Although they are quite sluggish, they do have an impressive climbing ability. They will use their sucker to pull themselves up on high surfaces, and can sometimes be spotted all the way at the top of the tank.
In the wild Chinese Algae Eaters live on their own and prefer to stay out of the way.
You must make sure they have the entire bottom level of the aquarium to themselves.
If you do want to keep them with tank mates then fast-moving fish that live in the middle and upper water columns are your best option.
Fish that travel in schools or shoals are safe from this algae eater’s nuisance behavior. You can safely keep a school of Zebra Danios, Diamond Tetras, or Emperor Tetras in this community.
Do not overcrowd the bottom, and avoid bottom-dwelling fish, shrimps, and snails. You should also keep away any other Algae Eaters like the Siamese Algae Eater and Flying Fox. These fish are known for being territorial.
Flat-bodied fish such as the Angelfish and Silver Dollar are at risk of having their slime coats sucked on.
You should also avoid keeping Chinese Algae Eaters together.
When kept together they will fight for territory at the bottom of the tank. This becomes especially dangerous if there are many individuals of different sizes. Because they cannot be bred in captivity, there is no real reason to add another one to your tank.
Habitat and Aquarium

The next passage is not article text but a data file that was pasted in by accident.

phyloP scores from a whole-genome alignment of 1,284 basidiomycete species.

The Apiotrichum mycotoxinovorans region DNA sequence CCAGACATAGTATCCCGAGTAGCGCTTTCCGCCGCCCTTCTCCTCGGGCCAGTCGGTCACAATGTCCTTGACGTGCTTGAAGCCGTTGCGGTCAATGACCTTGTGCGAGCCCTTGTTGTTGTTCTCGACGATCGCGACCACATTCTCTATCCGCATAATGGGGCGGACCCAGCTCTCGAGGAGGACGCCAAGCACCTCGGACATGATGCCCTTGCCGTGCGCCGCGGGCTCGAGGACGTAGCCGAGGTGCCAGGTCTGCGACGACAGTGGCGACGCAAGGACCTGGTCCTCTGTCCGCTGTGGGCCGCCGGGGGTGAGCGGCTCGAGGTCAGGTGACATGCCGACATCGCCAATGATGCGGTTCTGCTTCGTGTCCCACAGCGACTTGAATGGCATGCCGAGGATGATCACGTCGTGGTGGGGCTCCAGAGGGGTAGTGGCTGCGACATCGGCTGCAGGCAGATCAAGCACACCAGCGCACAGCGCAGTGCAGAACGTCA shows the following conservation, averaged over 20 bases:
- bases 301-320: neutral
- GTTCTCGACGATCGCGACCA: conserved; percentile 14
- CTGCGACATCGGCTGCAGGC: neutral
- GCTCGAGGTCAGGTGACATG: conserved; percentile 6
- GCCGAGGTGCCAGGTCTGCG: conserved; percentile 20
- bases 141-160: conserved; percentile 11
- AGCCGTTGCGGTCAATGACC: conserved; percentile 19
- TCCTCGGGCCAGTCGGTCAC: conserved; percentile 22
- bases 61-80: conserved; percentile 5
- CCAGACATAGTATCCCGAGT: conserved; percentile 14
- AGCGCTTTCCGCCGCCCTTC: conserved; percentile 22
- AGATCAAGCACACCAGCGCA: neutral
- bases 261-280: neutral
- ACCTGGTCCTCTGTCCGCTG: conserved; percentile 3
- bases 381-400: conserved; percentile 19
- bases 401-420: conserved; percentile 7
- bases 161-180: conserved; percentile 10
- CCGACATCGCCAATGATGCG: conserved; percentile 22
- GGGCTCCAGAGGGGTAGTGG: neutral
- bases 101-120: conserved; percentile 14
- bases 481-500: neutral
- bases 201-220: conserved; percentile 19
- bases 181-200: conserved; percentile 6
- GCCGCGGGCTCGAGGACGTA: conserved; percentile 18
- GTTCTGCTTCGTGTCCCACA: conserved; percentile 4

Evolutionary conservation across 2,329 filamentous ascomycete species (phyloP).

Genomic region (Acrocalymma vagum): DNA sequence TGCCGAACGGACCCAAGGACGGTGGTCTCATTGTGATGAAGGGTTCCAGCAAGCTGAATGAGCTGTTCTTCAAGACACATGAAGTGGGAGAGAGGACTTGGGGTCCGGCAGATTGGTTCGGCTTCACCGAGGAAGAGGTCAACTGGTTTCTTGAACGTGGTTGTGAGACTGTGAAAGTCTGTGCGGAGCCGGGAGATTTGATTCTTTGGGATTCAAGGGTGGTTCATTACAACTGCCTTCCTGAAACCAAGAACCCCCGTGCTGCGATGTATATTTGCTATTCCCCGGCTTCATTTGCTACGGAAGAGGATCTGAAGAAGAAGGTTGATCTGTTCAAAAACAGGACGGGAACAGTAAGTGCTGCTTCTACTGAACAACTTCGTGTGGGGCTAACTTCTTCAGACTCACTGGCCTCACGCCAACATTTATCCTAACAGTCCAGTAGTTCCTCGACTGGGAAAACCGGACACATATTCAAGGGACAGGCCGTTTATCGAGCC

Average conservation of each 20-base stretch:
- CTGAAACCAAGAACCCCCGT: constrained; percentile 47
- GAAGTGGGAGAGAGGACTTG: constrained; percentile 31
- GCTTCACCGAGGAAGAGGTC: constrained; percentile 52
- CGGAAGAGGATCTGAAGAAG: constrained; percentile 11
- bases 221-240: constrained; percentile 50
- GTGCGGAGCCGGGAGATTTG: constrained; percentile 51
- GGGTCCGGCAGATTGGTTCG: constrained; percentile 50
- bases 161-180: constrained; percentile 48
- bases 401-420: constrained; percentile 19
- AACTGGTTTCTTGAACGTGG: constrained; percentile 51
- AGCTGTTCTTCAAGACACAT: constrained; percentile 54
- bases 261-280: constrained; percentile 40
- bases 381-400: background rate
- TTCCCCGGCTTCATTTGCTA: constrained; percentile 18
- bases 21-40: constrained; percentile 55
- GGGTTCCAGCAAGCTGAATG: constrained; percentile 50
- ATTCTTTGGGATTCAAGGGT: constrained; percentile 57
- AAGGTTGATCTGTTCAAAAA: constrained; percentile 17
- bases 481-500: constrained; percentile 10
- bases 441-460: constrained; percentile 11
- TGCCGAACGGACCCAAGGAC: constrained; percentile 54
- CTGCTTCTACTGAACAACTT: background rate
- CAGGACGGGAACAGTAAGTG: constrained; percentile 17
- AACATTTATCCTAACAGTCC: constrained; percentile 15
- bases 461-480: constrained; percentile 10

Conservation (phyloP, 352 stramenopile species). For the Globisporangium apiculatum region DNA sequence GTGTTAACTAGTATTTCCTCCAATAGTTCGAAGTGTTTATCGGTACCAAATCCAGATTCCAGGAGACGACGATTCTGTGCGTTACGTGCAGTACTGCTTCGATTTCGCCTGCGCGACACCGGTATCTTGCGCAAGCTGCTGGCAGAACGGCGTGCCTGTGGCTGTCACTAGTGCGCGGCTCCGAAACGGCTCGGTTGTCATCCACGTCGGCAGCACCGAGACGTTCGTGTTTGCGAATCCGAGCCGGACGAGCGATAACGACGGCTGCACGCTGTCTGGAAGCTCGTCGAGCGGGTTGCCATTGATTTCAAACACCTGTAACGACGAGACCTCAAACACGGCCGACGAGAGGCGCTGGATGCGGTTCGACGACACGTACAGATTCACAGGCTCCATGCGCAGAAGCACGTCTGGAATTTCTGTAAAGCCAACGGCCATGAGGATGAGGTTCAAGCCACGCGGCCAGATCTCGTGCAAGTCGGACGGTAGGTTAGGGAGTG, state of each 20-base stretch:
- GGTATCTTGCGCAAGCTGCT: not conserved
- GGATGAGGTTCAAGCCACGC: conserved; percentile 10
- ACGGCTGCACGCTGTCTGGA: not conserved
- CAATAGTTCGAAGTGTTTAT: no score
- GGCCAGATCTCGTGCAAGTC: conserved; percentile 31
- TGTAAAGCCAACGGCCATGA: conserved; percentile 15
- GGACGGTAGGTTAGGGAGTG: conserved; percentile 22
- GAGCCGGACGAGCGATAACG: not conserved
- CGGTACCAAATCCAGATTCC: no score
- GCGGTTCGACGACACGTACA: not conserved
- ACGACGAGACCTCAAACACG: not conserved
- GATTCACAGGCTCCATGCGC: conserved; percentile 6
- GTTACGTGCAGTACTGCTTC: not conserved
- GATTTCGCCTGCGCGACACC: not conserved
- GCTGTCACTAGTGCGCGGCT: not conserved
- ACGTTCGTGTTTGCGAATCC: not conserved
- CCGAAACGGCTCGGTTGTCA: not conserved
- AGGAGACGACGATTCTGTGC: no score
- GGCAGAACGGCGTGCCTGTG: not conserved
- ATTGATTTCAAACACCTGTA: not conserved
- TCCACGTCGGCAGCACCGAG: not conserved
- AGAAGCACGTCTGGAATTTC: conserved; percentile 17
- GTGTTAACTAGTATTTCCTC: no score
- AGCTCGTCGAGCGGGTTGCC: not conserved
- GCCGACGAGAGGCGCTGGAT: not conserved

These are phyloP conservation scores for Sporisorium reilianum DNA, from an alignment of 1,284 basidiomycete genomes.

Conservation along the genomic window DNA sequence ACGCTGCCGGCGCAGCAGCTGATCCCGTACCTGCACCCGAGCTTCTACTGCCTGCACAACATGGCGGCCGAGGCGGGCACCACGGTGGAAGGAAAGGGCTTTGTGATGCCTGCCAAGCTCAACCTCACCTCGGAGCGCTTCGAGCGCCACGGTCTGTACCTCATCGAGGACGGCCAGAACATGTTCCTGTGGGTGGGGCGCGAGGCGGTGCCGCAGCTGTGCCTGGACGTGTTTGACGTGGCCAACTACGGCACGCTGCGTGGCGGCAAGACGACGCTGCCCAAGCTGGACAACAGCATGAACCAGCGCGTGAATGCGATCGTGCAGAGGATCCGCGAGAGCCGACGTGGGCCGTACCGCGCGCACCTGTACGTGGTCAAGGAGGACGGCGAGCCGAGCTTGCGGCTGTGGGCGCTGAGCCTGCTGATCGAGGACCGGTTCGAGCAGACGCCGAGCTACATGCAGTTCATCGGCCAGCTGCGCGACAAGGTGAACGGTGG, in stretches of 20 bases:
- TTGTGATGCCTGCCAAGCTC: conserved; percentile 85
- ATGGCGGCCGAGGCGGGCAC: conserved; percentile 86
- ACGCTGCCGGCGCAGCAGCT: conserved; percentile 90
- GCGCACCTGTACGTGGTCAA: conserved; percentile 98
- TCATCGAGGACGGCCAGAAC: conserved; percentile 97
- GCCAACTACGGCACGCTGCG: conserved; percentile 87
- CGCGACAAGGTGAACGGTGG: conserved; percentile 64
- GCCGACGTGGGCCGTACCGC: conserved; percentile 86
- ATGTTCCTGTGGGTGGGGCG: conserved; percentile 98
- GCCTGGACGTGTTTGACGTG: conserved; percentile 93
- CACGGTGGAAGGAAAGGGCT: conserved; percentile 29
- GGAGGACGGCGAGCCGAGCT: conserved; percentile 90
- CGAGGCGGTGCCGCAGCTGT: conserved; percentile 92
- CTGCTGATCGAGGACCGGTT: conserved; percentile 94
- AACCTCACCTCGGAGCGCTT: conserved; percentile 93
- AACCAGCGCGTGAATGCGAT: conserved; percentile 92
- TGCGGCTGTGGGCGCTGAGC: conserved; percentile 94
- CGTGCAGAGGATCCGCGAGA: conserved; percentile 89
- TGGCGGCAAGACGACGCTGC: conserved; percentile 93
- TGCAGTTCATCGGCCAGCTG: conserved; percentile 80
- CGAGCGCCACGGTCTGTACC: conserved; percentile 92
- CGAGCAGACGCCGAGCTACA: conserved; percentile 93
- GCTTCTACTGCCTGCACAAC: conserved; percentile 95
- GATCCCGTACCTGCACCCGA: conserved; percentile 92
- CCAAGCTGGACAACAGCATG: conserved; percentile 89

In the wild these fish are found at the bottom of rivers and streams. They use their sucker mouths to cling to rocks and substrate in areas with moderate to high flow.
Chinese Algae Eaters will stay in areas with lots of algae. They prefer clear waters with full light penetration, which helps the algae to grow.
The riverbed is usually soft sand or mud, layered with rocks and cobbles that have been swept in by the currents.
These fish will shelter behind rocks, under logs, and under large tree roots. When underwater plants are around, they will make a home under these as well.
To recreate these conditions at home you will need a 50 gallon aquarium for a single specimen.
You should keep the water temperature between 72-80°F, with a pH of 6.5-7.5 and a water hardness anywhere from 5-20 dGH.
These fish are not heavy waste producers, but they still need a powerful filter to remove excess nitrogen. You should use an under gravel filter or an internal filter with adjustable flow.
The water should flow with moderate to high currents.
Water should be clear enough for light to reach the bottom, and a light intensity of about 4 watts per gallon is ideal. Keep the tank exposed to light for around 10 hours per day to help with the algae growth.
Because the Chinese Algae Eater is a bottom dweller you want to avoid using a rough substrate.
Layer soft sand with smooth rocks, pebbles, and cobbles.
Rocks, logs, and other decorations are a must. These natural decorations attract algae for the fish to eat.
These algae eaters will munch on all of the algae they can find, but they will not disturb aquarium plants. You can include any rooted or anchored plants you want, including Java Fern, Hornwort, and Marimo Moss.